More on the Huckabee Stool

Mike Huckabee’s loss in South Carolina’s Republican primary made clear his weakness in the race: his inability to expand his support beyond conservative evangelicals. For all the talk in the press about Huckabee’s broad, populist appeal, and for all his own efforts to convince the GOP base otherwise (most recently with exuberant stands on immigration and the Confederate flag), it could be those two narratives just cancel out, leaving him with a campaign built on second-string religious-right activists and church-based get-out-the-vote.

Like Gary Bauer, Family Research Council President Tony Perkins has been critical of Huckabee for the candidate’s supposedly narrow appeal. This week, Perkins once again recalled the “three-legged stool” metaphor:

Perkins likens the coalition to a three-legged stool with Iowa winner Mike Huckabee representing the social leg, New Hampshire and South Carolina winner Senator John McCain (R-Arizona) the defense leg, and Michigan and Nevada victor Mitt Romney the economic leg.

“What’s required is bringing those three together … and I think we’re seeing this,” he continues. “We’re moving closer to embracing all three of the components of the conservative coalition. Fiscal conservatism, defense conservatism, and social conservatism.”

If that’s the strategy, Huckabee’s got his work cut out for him. His attempt to establish foreign-policy credentials entailed a visit to apocalyptic megachurch pastor John Hagee, but that only managed to alienate Catholics. His tax plan is so far to the Right that even the Right wants no part of it.

Writing in Human Events, Marvin Olasky—architect of faith-based government initiatives—suggests Huckabee adopt a fusionist argument: “Social conservatism makes possible fiscal conservatism.” Sounds simple, but the argument can get a little tricky:

The key is realizing that growth in governmental “human services” has come in part through the recognition of real problems. When a guy and a gal shack up, it’s not purely a personal matter. That’s because one result, a certain percentage of the time, is likely to be a child with a single mom, and that child at some point is likely to receive governmental support.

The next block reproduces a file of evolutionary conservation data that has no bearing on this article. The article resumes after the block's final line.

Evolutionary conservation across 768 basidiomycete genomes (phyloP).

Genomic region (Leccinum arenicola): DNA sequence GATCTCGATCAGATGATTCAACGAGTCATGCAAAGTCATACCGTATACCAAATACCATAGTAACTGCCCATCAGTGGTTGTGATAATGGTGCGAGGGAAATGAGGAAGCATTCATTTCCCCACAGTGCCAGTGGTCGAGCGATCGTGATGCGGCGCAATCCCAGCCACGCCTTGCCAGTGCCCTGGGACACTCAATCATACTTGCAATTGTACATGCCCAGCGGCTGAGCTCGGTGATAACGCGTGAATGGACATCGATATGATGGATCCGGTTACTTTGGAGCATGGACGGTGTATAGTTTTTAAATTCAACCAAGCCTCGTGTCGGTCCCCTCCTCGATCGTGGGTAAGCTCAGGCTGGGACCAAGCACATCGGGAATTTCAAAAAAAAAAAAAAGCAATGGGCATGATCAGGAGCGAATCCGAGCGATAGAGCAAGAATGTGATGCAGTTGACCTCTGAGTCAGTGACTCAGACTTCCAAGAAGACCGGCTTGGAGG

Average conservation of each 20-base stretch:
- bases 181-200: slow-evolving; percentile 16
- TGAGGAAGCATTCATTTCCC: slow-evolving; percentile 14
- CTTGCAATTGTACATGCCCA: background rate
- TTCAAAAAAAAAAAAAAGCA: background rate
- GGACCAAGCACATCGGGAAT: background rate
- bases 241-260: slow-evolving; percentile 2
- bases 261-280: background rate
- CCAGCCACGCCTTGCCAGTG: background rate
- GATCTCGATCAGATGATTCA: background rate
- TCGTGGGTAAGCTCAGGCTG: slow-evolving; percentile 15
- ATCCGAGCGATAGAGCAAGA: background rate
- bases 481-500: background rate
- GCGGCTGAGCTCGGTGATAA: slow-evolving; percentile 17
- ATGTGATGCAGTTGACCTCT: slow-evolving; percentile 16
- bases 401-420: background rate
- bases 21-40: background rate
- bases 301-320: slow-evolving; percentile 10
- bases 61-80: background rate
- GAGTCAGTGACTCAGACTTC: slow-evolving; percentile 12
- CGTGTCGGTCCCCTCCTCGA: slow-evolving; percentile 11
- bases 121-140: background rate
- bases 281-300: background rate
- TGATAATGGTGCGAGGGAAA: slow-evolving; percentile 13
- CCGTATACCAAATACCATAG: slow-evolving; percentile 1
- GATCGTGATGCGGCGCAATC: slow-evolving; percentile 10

Olasky continues, arguing that equal rights for gays “also lead to bigger government”:

Ave Maria University Professor Seana Sugrue has pointed out that the same-sex marriage movement is a subset of a sexual revolution based in liberty, but liberty “achieved through the empowerment of a state with the strength to destroy sexual norms.” Since referendum after referendum has shown that most people do not favor same-sex marriage, it requires overreaching courts to decree it, and propagandistic schools to get students to see as normal what most instinctively recognize as weird.

Libertarians rightly relish the theme throughout American history of government ordaining and individuals disdaining. But what happens when individuals or their churches believe that homosexuality is wrong? Gays need strong governmental action to keep people from speaking out against it. They need criticism of homosexuality to be declared “hate speech.” They need government to force religious organizations to hire gays or facilitate adoption by gays. 

Huckabee may be in a tight spot now, but he may want to wait until he’s really desperate to try to pass off recycled anti-gay talking points as “libertarian” economic philosophy.